From diabetes medication to weight-loss wonder drug: Ozempic’s popularity raises big questions

Editor’s note: This story has been updated to reflect current news events. 

Even Oprah Winfrey is on board.

Ozempic, a diabetes medication turned off-label obesity drug, has sparked a weight-loss frenzy with some, like Weight Watchers CEO Sima Sistani, saying the drug and others like it could mark “the end of diet culture.” Though pop-culture icon Winfrey won’t say which brand name she uses, she recently revealed she has used weight-loss medication to manage her weight and prevent diet “yo-yoing.”

Ozempic is the brand name of an injectable form of the drug semaglutide that stimulates insulin secretion when blood sugar is high. It imitates the hormone GLP-1 that also lowers glucagon secretion in the liver and slows the rate food leaves the stomach. As a result, patients tend to eat less and feel full longer, mimicking the effects of bariatric surgery.

Wegovy, developed by Danish health-care company Novo Nordisk that also manufactures Ozempic, is also semaglutide but at a higher dosage. Many researchers, advertisers and people on social media have hyped Ozempic as a “miracle drug” for its effectiveness in aiding weight loss.

But Ozempic’s popularity has led to global shortages, causing concern among those who rely on it to manage diabetes. On Dec. 6, Health Canada advised against most new prescriptions of Ozempic and other GLP-1 agonists except for cases when “there is a clinical reason to do so” and there are “no suitable alternatives.”.

Critics also have expressed their reservations since semaglutide does have side effects, notably nausea and diarrhea but also more serious side effects like low blood sugar and kidney failure.

A number of lawsuits have been filed against Novo Nordisk and Eli Lilly, the company that markets weight-loss drugs Trulicity and Mounjaro, this year. Since August, nearly 20 lawsuits have been brought against the two companies, claiming they downplayed or failed to warn patients about the risk of side effects like stomach paralysis and intestinal paralysis or obstruction.

Ozempic is also not a cure. Patients who stop taking it can regain some or all of the weight they lose. There is also the issue of affordability: Ozempic isn’t cheap. Although less expensive than in many other countries, in Canada Ozempic costs about $200 to $300 per month.

But questions around Ozempic’s rise to mainstream popularity extend beyond the drug’s medical impacts. Obesity in our society is incredibly stigmatized and biases likewise exist within the medical system. Although obesity is correlated with several comorbidities such as heart disease and diabetes, critics highlight the complexity of using weight to define concepts like “health,” as well as the fallibility of metrics like Body Mass Index (BMI).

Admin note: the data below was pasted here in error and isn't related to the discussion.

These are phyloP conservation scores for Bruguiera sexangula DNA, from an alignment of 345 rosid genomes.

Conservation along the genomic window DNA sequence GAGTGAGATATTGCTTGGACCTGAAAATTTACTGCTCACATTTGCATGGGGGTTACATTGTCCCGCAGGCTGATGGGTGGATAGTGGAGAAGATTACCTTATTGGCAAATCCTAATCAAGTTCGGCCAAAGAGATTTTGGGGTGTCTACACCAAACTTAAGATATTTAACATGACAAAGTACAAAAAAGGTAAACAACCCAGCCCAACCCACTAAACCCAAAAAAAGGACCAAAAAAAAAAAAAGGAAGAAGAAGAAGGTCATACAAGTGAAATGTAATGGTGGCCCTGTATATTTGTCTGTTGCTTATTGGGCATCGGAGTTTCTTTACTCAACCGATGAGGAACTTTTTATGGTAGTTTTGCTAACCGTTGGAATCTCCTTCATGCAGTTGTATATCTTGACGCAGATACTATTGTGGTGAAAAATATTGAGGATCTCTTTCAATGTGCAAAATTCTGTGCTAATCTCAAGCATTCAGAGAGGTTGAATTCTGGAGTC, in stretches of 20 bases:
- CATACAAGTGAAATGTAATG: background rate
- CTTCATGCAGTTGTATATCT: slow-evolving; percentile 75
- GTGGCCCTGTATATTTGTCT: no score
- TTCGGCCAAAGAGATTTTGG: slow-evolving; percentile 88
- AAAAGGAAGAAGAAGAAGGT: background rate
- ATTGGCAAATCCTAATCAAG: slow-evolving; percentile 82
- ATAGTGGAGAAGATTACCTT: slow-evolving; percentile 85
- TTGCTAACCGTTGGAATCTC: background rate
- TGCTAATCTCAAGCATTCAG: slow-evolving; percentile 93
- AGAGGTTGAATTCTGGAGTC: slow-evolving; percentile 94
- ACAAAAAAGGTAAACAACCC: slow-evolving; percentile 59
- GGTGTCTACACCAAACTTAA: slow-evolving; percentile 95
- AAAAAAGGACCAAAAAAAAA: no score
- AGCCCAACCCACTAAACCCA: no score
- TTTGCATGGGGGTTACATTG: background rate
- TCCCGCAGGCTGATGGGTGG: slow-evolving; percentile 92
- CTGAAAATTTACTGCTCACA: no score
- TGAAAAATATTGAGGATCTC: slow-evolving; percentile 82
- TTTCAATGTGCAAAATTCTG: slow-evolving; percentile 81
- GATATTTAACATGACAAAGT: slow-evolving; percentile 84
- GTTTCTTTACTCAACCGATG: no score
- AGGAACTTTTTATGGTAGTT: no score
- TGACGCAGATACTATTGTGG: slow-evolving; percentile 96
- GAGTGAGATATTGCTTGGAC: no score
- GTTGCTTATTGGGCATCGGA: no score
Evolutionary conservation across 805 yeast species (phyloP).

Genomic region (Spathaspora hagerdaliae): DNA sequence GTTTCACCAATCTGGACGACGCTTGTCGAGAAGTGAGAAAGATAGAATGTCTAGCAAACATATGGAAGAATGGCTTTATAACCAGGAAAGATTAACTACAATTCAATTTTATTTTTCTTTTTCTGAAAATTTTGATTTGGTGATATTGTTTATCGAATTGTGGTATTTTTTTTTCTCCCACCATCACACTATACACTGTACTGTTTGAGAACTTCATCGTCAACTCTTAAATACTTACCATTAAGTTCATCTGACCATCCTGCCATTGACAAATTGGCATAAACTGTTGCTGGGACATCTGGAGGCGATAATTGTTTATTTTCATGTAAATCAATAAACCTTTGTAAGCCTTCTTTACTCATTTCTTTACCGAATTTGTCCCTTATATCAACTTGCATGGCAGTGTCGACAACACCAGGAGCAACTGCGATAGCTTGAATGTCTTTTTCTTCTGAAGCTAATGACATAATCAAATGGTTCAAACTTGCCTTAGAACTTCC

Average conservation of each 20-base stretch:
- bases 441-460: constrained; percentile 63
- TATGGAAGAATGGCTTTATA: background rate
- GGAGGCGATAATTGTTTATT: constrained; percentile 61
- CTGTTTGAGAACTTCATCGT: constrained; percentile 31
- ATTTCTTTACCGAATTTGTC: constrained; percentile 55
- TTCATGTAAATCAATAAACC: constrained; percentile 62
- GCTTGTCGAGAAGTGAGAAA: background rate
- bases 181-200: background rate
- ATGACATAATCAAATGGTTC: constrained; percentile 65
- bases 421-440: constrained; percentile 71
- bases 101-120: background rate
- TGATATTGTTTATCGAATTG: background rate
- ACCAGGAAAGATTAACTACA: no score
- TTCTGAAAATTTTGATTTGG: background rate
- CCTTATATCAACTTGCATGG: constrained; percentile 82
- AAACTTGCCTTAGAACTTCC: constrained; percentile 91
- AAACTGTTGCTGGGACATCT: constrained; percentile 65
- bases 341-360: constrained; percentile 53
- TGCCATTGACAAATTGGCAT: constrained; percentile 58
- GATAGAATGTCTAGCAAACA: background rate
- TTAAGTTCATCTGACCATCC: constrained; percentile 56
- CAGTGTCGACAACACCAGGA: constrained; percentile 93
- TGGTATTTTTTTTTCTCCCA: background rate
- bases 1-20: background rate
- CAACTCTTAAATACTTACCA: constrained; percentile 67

Further, when a drug is in high demand and has proven to be as relatively safe and effective as Ozempic, what role do physicians have to play as gatekeepers? What responsibility do doctors have in determining who should and should not be able to access it? And how might prescribers’ own biases around weight influence their willingness to prescribe these medications?

We asked a panel of experts what the most important factors are when considering prescribing Ozempic for weight loss.

Yoni Freedhoff

Associate professor of Family Medicine at the University of Ottawa, Medical director of the Bariatric Medical Institute at Constant Health

The most important thing to ask oneself when prescribing Ozempic for obesity is whether you are approaching its prescription as you would the prescription of any medication for any other chronic noncommunicable disease. If the answer is no, then I don’t think you’re doing a very good job because obesity is a chronic noncommunicable disease.

Obesity has major medical impacts on patients as far as health risks and quality of life. The suggestion that we need to think differently about its prescription is a position that is borne out of societal weight bias, implicit bias and internalized bias. What prescribers need to ask themselves is, “Does my patient qualify for its prescription on the basis of the medical criteria that has been laid out for it and approved by Health Canada?” If the answer is yes, then you should discuss this with your patients. You don’t need to prescribe it, but you should be discussing it free from bias to explain what it does and how it works.

The suggestion that we need to think differently about [Ozempic’s] prescription is a position that is borne out of societal weight bias.

What is getting in the way of prescribers using it like they do with every other medication for every other chronic medical condition: free from blame, free from stigma, free from auditioning to have to somehow qualify for it? Even though patients meet the medical criteria, now they have to qualify for it by jumping through behavioural hoops. The real question should be “What is wrong with medicine that we can’t let go of our bias around obesity to utilize this incredibly effective medication?”

There’s a wealth of research exposing the bias in medicine versus people with obesity. I see it in my practice all the time when I hear about the way other doctors are denying patients medications that can be useful or the way they discuss them. It would be mind boggling if we were talking about anything other than obesity.

It’s a really problematic position to suggest that there is something beyond medical need and criteria that should be applied to this drug or this condition alone. But that’s what we’re seeing.